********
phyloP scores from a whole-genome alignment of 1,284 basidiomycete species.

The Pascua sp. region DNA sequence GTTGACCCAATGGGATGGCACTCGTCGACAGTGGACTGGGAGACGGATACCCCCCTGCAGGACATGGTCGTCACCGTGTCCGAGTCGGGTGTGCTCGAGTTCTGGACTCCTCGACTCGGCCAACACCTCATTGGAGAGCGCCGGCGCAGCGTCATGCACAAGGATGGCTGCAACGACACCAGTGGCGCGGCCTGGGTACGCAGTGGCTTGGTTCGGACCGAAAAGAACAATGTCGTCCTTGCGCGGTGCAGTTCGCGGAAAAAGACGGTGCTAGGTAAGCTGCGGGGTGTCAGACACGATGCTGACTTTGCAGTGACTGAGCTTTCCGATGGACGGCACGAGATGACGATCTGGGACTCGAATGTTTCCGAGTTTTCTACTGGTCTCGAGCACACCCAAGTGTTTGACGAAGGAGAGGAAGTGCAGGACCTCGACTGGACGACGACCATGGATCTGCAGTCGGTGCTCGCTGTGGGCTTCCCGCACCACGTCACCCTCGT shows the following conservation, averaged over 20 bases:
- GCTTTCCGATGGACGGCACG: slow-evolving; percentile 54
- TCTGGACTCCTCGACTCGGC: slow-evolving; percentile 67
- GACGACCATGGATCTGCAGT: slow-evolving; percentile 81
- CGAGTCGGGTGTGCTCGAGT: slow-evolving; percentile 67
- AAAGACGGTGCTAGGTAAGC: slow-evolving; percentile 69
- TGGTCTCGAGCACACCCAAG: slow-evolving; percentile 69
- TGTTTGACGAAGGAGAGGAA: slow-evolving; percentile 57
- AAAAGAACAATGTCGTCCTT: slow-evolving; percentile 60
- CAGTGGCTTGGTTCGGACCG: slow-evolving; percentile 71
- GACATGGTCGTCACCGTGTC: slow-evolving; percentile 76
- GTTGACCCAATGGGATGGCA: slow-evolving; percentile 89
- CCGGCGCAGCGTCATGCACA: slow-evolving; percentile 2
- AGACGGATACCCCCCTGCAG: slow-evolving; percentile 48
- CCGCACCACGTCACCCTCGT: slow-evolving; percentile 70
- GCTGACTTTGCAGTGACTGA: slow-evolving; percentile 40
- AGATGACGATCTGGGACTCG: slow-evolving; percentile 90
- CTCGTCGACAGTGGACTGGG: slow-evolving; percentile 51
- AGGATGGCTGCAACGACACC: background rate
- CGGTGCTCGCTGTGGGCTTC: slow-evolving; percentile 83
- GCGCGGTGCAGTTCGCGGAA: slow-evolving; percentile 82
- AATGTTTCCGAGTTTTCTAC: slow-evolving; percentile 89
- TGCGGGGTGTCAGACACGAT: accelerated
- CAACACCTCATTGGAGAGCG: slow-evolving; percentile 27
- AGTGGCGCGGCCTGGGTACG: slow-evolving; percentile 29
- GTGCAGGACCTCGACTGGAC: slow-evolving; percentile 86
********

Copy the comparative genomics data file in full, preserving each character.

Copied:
phyloP scores from a whole-genome alignment of 1,284 basidiomycete species.

The Pascua sp. region DNA sequence GTTGACCCAATGGGATGGCACTCGTCGACAGTGGACTGGGAGACGGATACCCCCCTGCAGGACATGGTCGTCACCGTGTCCGAGTCGGGTGTGCTCGAGTTCTGGACTCCTCGACTCGGCCAACACCTCATTGGAGAGCGCCGGCGCAGCGTCATGCACAAGGATGGCTGCAACGACACCAGTGGCGCGGCCTGGGTACGCAGTGGCTTGGTTCGGACCGAAAAGAACAATGTCGTCCTTGCGCGGTGCAGTTCGCGGAAAAAGACGGTGCTAGGTAAGCTGCGGGGTGTCAGACACGATGCTGACTTTGCAGTGACTGAGCTTTCCGATGGACGGCACGAGATGACGATCTGGGACTCGAATGTTTCCGAGTTTTCTACTGGTCTCGAGCACACCCAAGTGTTTGACGAAGGAGAGGAAGTGCAGGACCTCGACTGGACGACGACCATGGATCTGCAGTCGGTGCTCGCTGTGGGCTTCCCGCACCACGTCACCCTCGT shows the following conservation, averaged over 20 bases:
- GCTTTCCGATGGACGGCACG: slow-evolving; percentile 54
- TCTGGACTCCTCGACTCGGC: slow-evolving; percentile 67
- GACGACCATGGATCTGCAGT: slow-evolving; percentile 81
- CGAGTCGGGTGTGCTCGAGT: slow-evolving; percentile 67
- AAAGACGGTGCTAGGTAAGC: slow-evolving; percentile 69
- TGGTCTCGAGCACACCCAAG: slow-evolving; percentile 69
- TGTTTGACGAAGGAGAGGAA: slow-evolving; percentile 57
- AAAAGAACAATGTCGTCCTT: slow-evolving; percentile 60
- CAGTGGCTTGGTTCGGACCG: slow-evolving; percentile 71
- GACATGGTCGTCACCGTGTC: slow-evolving; percentile 76
- GTTGACCCAATGGGATGGCA: slow-evolving; percentile 89
- CCGGCGCAGCGTCATGCACA: slow-evolving; percentile 2
- AGACGGATACCCCCCTGCAG: slow-evolving; percentile 48
- CCGCACCACGTCACCCTCGT: slow-evolving; percentile 70
- GCTGACTTTGCAGTGACTGA: slow-evolving; percentile 40
- AGATGACGATCTGGGACTCG: slow-evolving; percentile 90
- CTCGTCGACAGTGGACTGGG: slow-evolving; percentile 51
- AGGATGGCTGCAACGACACC: background rate
- CGGTGCTCGCTGTGGGCTTC: slow-evolving; percentile 83
- GCGCGGTGCAGTTCGCGGAA: slow-evolving; percentile 82
- AATGTTTCCGAGTTTTCTAC: slow-evolving; percentile 89
- TGCGGGGTGTCAGACACGAT: accelerated
- CAACACCTCATTGGAGAGCG: slow-evolving; percentile 27
- AGTGGCGCGGCCTGGGTACG: slow-evolving; percentile 29
- GTGCAGGACCTCGACTGGAC: slow-evolving; percentile 86